No Red Pen – Writers, Writing Groups & Critique is now available via smashwords.
Everyone has a story. No one else can tell your story. The process of creating, refining and ultimately releasing it into the wild that is publication in the world needs to be a respectful one. No Red Pen – Writers, Writing Groups & Critique is not an overview of writing groups – it is a manifesto for a different paradigm for workshopping and critiquing.
No Red Pen – Writers, Writing Groups & Critique is intended for those writers looking for information on what to consider when forming or joining a writers’ group and for writers seeking tools for critiquing work in progress. This is not a how-to book for writers’ groups. There is no discussion of specific craft techniques. There are other books in the market that discuss finer points of writers group administration and many that deal with craft. This book is intended to help the reader make informed choices in the marketplace of writing group workshops and provide useful skills for critique consumers. The act of entrusting one’s written work and exposing that product of imagination, heart, and soul to the criticism of others is a risky and brave action by the writer and a privilege for the reader. No Red Pen – Writers, Writing Groups & Critique provides a toolbox for conducting a writers’ workshop and recommendations for critique that fundamentally respects the writer and the work.
While surfing around educating myself on self-publishing, I found the Self-Published Author’s Lounge blob, which included a very helpful page with publishing basics. In five minutes I answered several questions that had developed from my web surf inquiry. Additionally, as I read comments, tutorials and blog posts recognized several names of authors I’ve read, or heard at conferences of on other sites. This gave a little legitimacy to a site found out of the blue. If you too are looking for some answers with self-publishing, here are a few spot on posts that are sure to help. Self-Published Author Lounge
Reluctantly last year I jumped on the Twitter bandwagon. Fundamentally an introvert, I wasn’t all that thrilled about sharing the minutia of mine or other people’s daily living. Didn’t really want such cluttering up my phone’s social media screen. Then I listened to accomplished authors and well known agents discuss how social media and “building a platform” was the 21st century shingle outside of the door. I followed a few friends. Got psyched about poetry and followed some poets. Noticed the ‘similar to you’ post Twitter puts up next to the feed and followed a few of those. Followed a few speakers and presenters from conferences. The end result? I’ve found avenues for submitting my work as call for submissions float across the feed. Learned scores of techniques and practices for improving the marketability of my work. Found a few good reads by following the breadcrumb of a link in a tweet, discovering a new literary magazine or a just coming out book by an emerging author. Found answers to some of my ‘how to’ questions via crowdsourcing an inquiry over twitter. Sure, there is some minutia coming in from a few personal, I actually know in real life, friends. There is also the funny, dramatic, touching, and all too human experience of complete and perfect strangers that regularly tweet who have become virtual friends whose tweets I look forward to reading because they add to my day one small moment at a time. Twitter is a great tool that is helping me negotiate the shoals of self publishing and submission of the work and remind me that life must be balanced, as each small window into life flashes by 140 characters at a time.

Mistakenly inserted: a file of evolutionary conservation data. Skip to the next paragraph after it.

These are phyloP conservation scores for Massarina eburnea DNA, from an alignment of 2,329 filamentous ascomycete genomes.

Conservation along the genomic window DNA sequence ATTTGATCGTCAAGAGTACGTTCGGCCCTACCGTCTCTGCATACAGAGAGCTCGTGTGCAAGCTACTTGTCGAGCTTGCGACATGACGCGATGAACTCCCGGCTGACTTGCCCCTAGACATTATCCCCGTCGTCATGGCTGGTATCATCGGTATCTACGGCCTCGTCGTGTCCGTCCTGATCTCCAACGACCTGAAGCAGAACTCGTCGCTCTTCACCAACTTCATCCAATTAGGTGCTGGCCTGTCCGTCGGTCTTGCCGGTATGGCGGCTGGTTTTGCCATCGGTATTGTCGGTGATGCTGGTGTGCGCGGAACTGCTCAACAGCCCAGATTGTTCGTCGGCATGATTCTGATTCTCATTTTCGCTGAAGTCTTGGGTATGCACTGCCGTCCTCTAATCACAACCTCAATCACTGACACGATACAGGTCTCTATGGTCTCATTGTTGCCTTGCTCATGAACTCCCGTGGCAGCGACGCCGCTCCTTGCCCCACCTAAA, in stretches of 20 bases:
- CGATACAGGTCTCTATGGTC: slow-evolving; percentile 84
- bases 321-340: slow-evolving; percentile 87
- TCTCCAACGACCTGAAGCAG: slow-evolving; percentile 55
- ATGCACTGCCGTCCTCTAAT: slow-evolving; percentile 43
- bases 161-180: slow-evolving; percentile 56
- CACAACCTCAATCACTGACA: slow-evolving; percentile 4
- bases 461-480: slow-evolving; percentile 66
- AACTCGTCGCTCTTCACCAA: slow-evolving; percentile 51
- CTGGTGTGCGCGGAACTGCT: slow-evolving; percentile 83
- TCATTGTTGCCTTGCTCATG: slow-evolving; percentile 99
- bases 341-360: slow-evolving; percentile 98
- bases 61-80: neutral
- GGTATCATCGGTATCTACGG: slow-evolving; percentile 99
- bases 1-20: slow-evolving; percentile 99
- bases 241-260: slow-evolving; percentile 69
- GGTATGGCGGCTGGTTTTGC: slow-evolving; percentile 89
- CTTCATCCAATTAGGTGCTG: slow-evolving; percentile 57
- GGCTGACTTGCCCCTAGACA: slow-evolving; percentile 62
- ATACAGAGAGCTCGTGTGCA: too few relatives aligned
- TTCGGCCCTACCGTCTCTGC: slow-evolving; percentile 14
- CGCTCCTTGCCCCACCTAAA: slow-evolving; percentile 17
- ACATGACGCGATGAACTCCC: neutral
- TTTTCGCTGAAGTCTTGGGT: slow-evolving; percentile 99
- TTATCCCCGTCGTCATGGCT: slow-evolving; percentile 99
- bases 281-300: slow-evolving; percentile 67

I write because we cannot let our languages die with us.
By language, I don’t mean a difference in words or inflection. I don’t mean the distance between my family’s Spanish and the English of the country we have made ours. By language, I mean the way the things we touch come to mean the things we cannot. The way that, to my family, lemon blossoms mean reunion, because the tree outside my grandmother’s kitchen window seemed to bloom only when my older brother returned after vanishing for months at a time. The way that, as a child, I was sure that roasting poblano chilis invited el demonio into the house, because after a few burnt on the stove, my mother threw out the garden’s worth.
It did not occur to me then that to others, lemon blossoms were nothing but a first sign of bitter fruit to come. Not until a boy I grew up with taught me the language of his family. He laughed at the way my tongue, made for the trilling of ‘R’s and the blurring of ‘B’s and ‘V’s, could not mimic the softened stops of his family’s German, or the intricate ‘sz’ of their Hungarian. But more than this, he taught me how in the village his family came from, there was no greater sign of love than carved wooden roses; he often wondered at how marigolds to my family meant both death and joy. He did not understand why my grandmother taught me that too much cayenne in Mexican rice could mean a woman was in love; too much paprikát, his grandmother told him, meant nothing but that the cook was in a hurry.
By language, I mean the way these small things hint at the infinite, the way the ordinary stands for that which is so beautiful we do not speak of it. Sometimes passion is not a touch, but the way a lover sugars roselles for jamaica. These things themselves come from our childhood homes, our gardens, our cultures. But they are more than that. We learn them in ways no one else will. Sometimes fear is poblano chilis more than it is la llorona or the dark. But sometimes carved wooden roses, which first mean nothing to a girl who grew up among marigolds, come to stand for love in the hands of a boy who calls them rózsák.
I write because we cannot lose them. I write because, if we do not write, we will.
— Anna-Marie McLemore